Afghanistan: Taliban say August 31 deadline for troop withdrawals a 'red line'

Taliban fighters travel on a vehicle mounted with the Taliban flag in the Karte Mamorin area of Kabul on August 22, 2021
Taliban fighters travel on a vehicle mounted with the Taliban flag in the Karte Mamorin area of Kabul on August 22, 2021 Copyright HOSHANG HASHIMI/AFP
By Euronews with AP, AFP
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A Taliban spokesman says no extension will be allowed for the withdrawal of international troops from Afghanistan, otherwise they will be 'extending occupation'.


The Taliban say the 31 August deadline for the withdrawal of international troops from Afghanistan is a "red line" and that no extension will be allowed.

US President Joe Biden said on Sunday that personnel may need to stay beyond that date to continue the evacuation of all Americans (see full story below). Britain is urging Washington to extend the evacuation and Prime Minister Boris Johnson plans to press Biden at an emergency G7 meeting on Tuesday.

But Taliban spokesman Suhail Shaheen has said that such a move by the US or the UK would mean "they are extending occupation" and would bring "consequences", creating "mistrust" between the two sides.

See our live blog below for the latest updates.

Key developments:

  • The German military says an Afghan security guard was killed and another three were wounded in an exchange of fire involving German and American forces at Kabul airport early on Monday.
  • Boris Johnson said on Sunday that leaders of the G7, whose presidency is currently assured by the UK, will meet remotely on Tuesday for "urgent discussions" on Afghanistan.
  • Western countries are rushing to evacuate their citizens as well as Afghans considered at-risk following the Taliban takeover.
  • At least seven people died in the chaos outside the Kabul airport, the British military said on Sunday, as thousands try to flee.
  • The UK prime minister spoke on Sunday with Turkish President Recep Tayyip Erdogan, saying countries should work together to share the burden over aid and refugees.
  • The US defence department has ordered the emergency use of commercial aircraft to assist in Kabul evacuations.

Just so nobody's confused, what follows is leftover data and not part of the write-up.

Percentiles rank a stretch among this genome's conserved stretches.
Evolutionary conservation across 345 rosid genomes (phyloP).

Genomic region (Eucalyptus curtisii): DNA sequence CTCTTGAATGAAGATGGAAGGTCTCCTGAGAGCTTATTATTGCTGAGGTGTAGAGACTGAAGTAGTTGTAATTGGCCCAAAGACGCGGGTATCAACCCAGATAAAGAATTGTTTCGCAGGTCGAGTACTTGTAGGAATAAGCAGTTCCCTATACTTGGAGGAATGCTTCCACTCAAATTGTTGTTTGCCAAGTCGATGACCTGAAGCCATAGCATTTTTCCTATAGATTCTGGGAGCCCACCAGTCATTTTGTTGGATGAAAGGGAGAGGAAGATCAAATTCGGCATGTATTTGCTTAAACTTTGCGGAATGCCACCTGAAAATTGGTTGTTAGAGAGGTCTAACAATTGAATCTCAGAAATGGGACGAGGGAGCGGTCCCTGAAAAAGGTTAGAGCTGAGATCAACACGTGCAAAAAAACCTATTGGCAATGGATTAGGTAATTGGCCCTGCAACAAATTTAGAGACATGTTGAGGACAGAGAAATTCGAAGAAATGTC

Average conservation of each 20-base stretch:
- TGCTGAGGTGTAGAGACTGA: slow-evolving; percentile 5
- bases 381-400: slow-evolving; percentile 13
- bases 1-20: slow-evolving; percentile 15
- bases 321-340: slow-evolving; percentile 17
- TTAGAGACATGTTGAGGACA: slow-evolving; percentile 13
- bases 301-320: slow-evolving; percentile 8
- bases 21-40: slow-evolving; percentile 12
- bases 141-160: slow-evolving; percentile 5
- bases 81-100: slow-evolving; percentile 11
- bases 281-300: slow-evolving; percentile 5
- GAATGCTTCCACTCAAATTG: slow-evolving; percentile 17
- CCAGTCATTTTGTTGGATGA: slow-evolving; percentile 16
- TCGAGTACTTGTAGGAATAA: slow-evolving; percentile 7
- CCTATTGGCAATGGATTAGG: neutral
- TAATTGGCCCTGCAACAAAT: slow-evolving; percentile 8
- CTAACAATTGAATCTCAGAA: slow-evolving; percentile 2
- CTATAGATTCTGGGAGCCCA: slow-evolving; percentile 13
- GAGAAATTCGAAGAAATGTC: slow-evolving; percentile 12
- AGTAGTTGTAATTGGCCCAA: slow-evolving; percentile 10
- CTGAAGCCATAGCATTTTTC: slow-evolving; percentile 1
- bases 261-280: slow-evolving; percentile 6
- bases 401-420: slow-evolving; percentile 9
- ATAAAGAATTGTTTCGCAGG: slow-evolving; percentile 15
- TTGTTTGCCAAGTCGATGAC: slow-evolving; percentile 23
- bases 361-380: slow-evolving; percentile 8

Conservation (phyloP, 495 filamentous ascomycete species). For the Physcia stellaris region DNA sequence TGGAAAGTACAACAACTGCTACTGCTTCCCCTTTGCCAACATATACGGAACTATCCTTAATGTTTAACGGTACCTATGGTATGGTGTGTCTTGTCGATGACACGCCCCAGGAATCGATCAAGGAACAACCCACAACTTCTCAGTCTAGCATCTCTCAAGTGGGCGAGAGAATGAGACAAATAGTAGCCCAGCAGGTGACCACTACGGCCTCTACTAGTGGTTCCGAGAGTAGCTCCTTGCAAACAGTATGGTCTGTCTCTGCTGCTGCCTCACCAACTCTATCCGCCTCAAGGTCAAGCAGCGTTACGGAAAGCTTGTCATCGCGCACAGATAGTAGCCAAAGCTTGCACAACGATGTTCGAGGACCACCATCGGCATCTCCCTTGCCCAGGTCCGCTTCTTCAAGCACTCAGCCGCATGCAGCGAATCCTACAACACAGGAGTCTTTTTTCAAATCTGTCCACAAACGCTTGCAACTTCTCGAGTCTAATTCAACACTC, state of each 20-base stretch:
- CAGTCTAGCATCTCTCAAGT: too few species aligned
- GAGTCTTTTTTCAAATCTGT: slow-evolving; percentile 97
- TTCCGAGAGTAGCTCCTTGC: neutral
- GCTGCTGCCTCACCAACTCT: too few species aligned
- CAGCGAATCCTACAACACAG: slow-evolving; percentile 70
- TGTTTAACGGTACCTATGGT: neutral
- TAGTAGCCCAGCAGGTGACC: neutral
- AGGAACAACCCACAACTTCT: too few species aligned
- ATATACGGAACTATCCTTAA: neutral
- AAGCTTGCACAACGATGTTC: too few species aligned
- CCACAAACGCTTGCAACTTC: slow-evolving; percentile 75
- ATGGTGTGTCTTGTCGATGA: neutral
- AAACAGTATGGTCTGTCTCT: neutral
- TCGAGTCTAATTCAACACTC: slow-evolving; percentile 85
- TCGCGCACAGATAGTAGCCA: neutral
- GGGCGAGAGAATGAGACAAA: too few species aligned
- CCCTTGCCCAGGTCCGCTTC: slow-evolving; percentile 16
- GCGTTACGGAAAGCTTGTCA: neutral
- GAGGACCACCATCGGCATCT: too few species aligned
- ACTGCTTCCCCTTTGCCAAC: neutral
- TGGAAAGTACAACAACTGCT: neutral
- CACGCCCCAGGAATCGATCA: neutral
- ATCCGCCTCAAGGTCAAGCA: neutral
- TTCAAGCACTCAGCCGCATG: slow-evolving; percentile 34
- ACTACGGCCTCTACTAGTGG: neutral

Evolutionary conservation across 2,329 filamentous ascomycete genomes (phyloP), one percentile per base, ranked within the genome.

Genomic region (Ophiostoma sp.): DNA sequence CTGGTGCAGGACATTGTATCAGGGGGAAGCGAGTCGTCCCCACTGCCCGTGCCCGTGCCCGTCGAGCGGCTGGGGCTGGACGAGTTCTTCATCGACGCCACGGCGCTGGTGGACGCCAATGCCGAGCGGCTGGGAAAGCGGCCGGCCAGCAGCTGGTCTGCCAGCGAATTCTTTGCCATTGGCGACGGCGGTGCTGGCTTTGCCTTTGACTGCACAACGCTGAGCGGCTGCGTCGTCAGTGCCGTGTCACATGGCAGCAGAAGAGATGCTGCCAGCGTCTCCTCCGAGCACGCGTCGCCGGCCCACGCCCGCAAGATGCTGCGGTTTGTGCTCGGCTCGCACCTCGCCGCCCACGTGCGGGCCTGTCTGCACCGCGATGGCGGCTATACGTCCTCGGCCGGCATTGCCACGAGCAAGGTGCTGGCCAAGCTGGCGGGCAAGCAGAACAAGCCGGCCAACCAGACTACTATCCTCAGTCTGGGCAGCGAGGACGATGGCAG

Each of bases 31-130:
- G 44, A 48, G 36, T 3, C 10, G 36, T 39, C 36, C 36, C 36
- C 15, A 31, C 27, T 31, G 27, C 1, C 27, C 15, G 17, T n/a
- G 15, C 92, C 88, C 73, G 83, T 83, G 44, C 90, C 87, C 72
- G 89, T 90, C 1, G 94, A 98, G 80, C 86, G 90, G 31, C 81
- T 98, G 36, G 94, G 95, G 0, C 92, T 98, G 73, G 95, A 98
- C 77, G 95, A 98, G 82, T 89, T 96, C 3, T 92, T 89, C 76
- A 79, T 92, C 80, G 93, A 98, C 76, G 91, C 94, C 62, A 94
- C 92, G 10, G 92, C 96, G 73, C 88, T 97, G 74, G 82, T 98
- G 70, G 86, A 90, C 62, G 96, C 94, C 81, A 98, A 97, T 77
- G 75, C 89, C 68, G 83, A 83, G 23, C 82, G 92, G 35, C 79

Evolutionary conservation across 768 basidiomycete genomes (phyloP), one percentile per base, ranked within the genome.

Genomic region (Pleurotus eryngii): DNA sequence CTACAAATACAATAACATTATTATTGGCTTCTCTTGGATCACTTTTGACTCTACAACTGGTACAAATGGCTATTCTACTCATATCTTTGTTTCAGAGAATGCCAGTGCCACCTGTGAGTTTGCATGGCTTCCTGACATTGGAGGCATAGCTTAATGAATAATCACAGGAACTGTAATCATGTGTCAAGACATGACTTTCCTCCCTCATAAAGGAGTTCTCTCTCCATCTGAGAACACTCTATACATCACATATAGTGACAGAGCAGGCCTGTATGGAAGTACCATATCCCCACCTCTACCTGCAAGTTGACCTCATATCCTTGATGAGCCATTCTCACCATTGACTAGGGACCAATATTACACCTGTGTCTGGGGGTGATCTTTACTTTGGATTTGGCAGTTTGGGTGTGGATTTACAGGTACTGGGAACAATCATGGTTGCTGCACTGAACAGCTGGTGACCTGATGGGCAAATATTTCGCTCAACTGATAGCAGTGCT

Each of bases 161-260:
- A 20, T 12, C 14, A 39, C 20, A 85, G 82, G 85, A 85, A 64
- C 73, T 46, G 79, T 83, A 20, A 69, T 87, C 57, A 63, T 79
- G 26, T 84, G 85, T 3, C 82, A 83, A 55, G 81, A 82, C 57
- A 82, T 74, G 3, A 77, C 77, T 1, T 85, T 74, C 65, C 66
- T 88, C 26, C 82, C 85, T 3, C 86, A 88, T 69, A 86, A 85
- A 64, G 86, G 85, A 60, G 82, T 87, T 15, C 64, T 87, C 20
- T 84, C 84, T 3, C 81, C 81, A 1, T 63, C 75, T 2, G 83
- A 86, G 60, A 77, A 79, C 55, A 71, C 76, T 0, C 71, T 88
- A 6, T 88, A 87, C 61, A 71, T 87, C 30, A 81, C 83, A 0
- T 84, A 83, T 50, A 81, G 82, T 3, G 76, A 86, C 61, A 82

• The Taliban have sent fighters north to face a potential rebellion in the Panjshir Valley.


Pace of evacuations has 'doubled' since yesterday: NATO official

Stefano Pontecorvo, the NATO senior civilian representative to Afghanistan, said on Monday evening that "the pace of departure has nearly doubled from yesterday."
He made the comment on Twitter with a picture showing Afghan employees and their families boarding a plane at Kabul airport.

Berlin in talks with US, Turkey to keep Kabul airport secure past August 31

German Foreign Minister Heiko Maas told reporters on Monday that Berlin is in talks with Washington and Ankara and others "about the continued operation of Kabul airport beyond the military evacuation."
"This also requires talks with the Taliban, who will have a role to play after the withdrawal of US forces," he said. 

16,000 evacuated over past 24 hours: Pentagon

The Press Secretary for the Pentagon, John F. Kirby, is giving a press conference.
It was announced that 16,300 people have been evacuated from Kabul over the previous day, bringing the total of evacuees since the end of July to about 42,000.

5,000 waiting to be evacuated from Kabul: Germany’s top military commander

Gen. Eberhard Zorn said Monday the figure has declined from about 7,000 at the weekend.

He said: “We are now trying internationally to reduce this number as far as possible to make room for others … and above all, ultimately to cushion somewhat the precarious accommodation and waiting situation there.”

Zorn said he couldn’t say what proportion of people at the airport are children or families. But he said on Germany’s flights, about 50% of the Afghans evacuated were women.

Germany flew in supplies Sunday in an effort to help improve the situation inside the airport. Zorn said they included diapers, pacifiers and cuddly toys for small children, as well as food for children. More supplies are in the pipeline.

“The situation in front of the gates remains difficult," Zorn said. “I would also call it dramatic, because the accumulation of people interested in getting into the airport grounds is enormously high (and) additional potential for violence is arising on the ground in this group.”


French ministers in Abu Dhabi to meet those organising evacuations

France has been evacuating its nationals and Afghan staff via the United Arab Emirates.